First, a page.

The U.S. House of Representatives approved the Copyright Alternative in Small-Claims Enforcement (CASE) Act that would create a small claims court where graphic artists, photographers, and other content creators can more easily sue infringers. Not so fast, though, say the Electronic Frontier Foundation and the American Civil Liberties Union. Your average internet user could be sued for simply sharing a meme.

Microsoft announced a new feature in its Windows Defender antivirus tool, which aims to block malware from disabling the security software. Tamper Protection is available only on Windows 10 systems, and does not apply to third-party antivirus applications.

Your thoughts on these topics are welcome. Post your comment or question below...

 
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Most recent comments on "Geekly Update - 23 October 2019"

Posted by:

David P. Lagesse
23 Oct 2019

NONE of that so-called “Green Energy” is actually GREEN!
The energy used to mine, refine, smelter, and all of the manufacturing and construction processes involved in building a wind tower, then the great gobs of lubricating oil to keep it running, and other maintenance costs, can never be replaced by the energy produced in the wind towers’ own lifetime. Net energy production is minus zero! Then there are the subsequent bird, bat, and butterfly deaths.

Solar panels and lithium batteries for electric car production and the final disposal at the end-of-life, all involve using highly toxic, rare-earth heavy metals, and highly dangerous chemicals that cannot be recycled.
Solar panels use indium, gallium and other so-called “rare earth” elements. These substances not only are scarce but are supplied largely by foreign countries, with China mining more than 90 percent of the rare earths needed for batteries in hybrid cars, magnets, electronics, and other high-tech products. Other solar panels use copper indium gallium diselenide photovoltaic technology.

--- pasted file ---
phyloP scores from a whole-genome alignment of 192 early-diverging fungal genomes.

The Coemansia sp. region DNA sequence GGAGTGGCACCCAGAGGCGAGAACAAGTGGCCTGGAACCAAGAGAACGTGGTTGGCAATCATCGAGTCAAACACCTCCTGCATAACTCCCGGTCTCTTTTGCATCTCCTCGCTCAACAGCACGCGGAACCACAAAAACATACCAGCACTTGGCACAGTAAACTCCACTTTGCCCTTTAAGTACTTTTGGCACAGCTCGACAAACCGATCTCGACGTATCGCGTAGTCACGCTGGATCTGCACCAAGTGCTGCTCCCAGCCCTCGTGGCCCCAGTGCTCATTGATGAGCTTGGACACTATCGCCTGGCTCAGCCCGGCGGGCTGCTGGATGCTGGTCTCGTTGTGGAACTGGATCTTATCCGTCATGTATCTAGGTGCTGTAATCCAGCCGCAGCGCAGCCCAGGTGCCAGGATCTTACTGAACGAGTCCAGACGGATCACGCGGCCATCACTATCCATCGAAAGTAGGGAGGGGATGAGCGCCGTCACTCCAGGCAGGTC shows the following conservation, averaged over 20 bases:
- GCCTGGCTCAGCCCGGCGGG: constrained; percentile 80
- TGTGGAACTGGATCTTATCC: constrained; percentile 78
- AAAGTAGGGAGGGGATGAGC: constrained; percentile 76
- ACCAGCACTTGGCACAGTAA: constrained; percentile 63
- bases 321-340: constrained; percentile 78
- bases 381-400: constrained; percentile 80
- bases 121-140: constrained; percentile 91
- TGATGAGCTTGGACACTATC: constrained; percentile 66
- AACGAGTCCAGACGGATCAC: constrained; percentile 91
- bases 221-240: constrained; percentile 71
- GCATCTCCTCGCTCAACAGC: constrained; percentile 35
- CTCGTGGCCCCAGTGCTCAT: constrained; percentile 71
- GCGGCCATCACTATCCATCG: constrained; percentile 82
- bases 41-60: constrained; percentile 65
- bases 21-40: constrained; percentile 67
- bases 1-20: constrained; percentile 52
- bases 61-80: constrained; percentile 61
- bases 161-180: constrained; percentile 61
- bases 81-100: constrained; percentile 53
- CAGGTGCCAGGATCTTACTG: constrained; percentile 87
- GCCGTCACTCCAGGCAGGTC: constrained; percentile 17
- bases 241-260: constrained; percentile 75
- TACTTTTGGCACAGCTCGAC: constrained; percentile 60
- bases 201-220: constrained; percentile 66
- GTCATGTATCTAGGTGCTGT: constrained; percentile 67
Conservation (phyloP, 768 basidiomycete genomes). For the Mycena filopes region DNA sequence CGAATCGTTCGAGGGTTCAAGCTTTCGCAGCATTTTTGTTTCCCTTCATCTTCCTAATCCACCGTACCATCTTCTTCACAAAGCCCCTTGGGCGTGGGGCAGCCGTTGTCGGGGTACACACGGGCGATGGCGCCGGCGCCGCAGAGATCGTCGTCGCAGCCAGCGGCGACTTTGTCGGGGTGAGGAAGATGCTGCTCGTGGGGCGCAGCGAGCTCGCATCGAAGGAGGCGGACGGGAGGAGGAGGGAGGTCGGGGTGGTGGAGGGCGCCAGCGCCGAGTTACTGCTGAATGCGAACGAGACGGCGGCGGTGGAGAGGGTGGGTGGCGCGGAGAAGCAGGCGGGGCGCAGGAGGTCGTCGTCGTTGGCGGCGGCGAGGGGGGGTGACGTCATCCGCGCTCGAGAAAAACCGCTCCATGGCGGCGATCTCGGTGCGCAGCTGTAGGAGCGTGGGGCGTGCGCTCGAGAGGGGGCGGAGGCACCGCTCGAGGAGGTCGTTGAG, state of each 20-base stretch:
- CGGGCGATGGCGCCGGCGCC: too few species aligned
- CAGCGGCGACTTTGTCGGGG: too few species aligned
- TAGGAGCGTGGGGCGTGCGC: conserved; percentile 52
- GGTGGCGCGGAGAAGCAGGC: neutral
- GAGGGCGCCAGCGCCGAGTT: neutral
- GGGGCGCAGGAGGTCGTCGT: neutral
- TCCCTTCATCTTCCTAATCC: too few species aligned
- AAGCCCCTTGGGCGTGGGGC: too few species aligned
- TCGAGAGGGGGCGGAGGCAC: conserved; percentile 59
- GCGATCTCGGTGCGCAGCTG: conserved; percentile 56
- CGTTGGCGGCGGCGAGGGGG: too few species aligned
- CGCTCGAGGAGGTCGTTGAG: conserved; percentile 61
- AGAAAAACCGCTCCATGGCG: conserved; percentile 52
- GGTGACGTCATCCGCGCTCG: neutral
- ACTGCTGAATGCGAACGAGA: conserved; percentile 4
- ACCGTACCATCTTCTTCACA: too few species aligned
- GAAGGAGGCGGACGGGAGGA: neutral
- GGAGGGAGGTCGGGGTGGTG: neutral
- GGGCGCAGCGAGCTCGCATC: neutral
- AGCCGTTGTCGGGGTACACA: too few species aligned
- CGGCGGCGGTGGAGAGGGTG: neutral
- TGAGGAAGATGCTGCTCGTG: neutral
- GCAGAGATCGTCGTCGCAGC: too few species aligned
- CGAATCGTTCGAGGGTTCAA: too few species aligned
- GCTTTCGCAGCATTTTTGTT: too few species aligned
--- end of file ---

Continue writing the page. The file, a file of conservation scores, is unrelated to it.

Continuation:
Environmental Impacts of Solar Power
“Solar panels may be an appealing choice for clean energy, but they harbor more than their share of toxic chemicals. The toxic chemicals are a problem at the beginning of a solar panel’s life -- during its construction -- and at the end of its life when it is disposed of. These two intervals are times when toxic chemicals can enter into the environment.


Posted by:

Bob K
23 Oct 2019

I run an ad blocker here. That is my choice.

Some sites don't like it, but give me the choice to permit their sites thru.

But the Forbes site doesn't allow me to access their stuff unless I turn the ad blocker completely off. I am not willing to do that.

Makes me wonder what else they may be up to.


Posted by:

Gene
23 Oct 2019

OK, let's try this again without the "less than" symbol...

"Oh, and where does all that electricity needed to run those cars come from? Yep, fossil fuels."

Speak for yourself. The public utility district I'm on has less than 1% fossil fuel sourced electricity. Our sources are 90% hydro, 9% nuclear, and 1% "other"; "other" is divided among central solar, distributed solar, wind, coal, and oil/natural gas.


Posted by:

Bill C
23 Oct 2019


Gene......So you live near a dam, lucky you.

What about the other 98% of the world?


Posted by:

Jay R
23 Oct 2019

These days, a person is lucky to live close to a dam. The other four letter words are all too common. Know what I mean, Vern?


Posted by:

db
23 Oct 2019

@Gene and Bill C - Hydroelectric power includes both massive hydroelectric dams and small run-of-the-river plants, but it is unlikely that new facilities will be added to the existing US fleet in the future.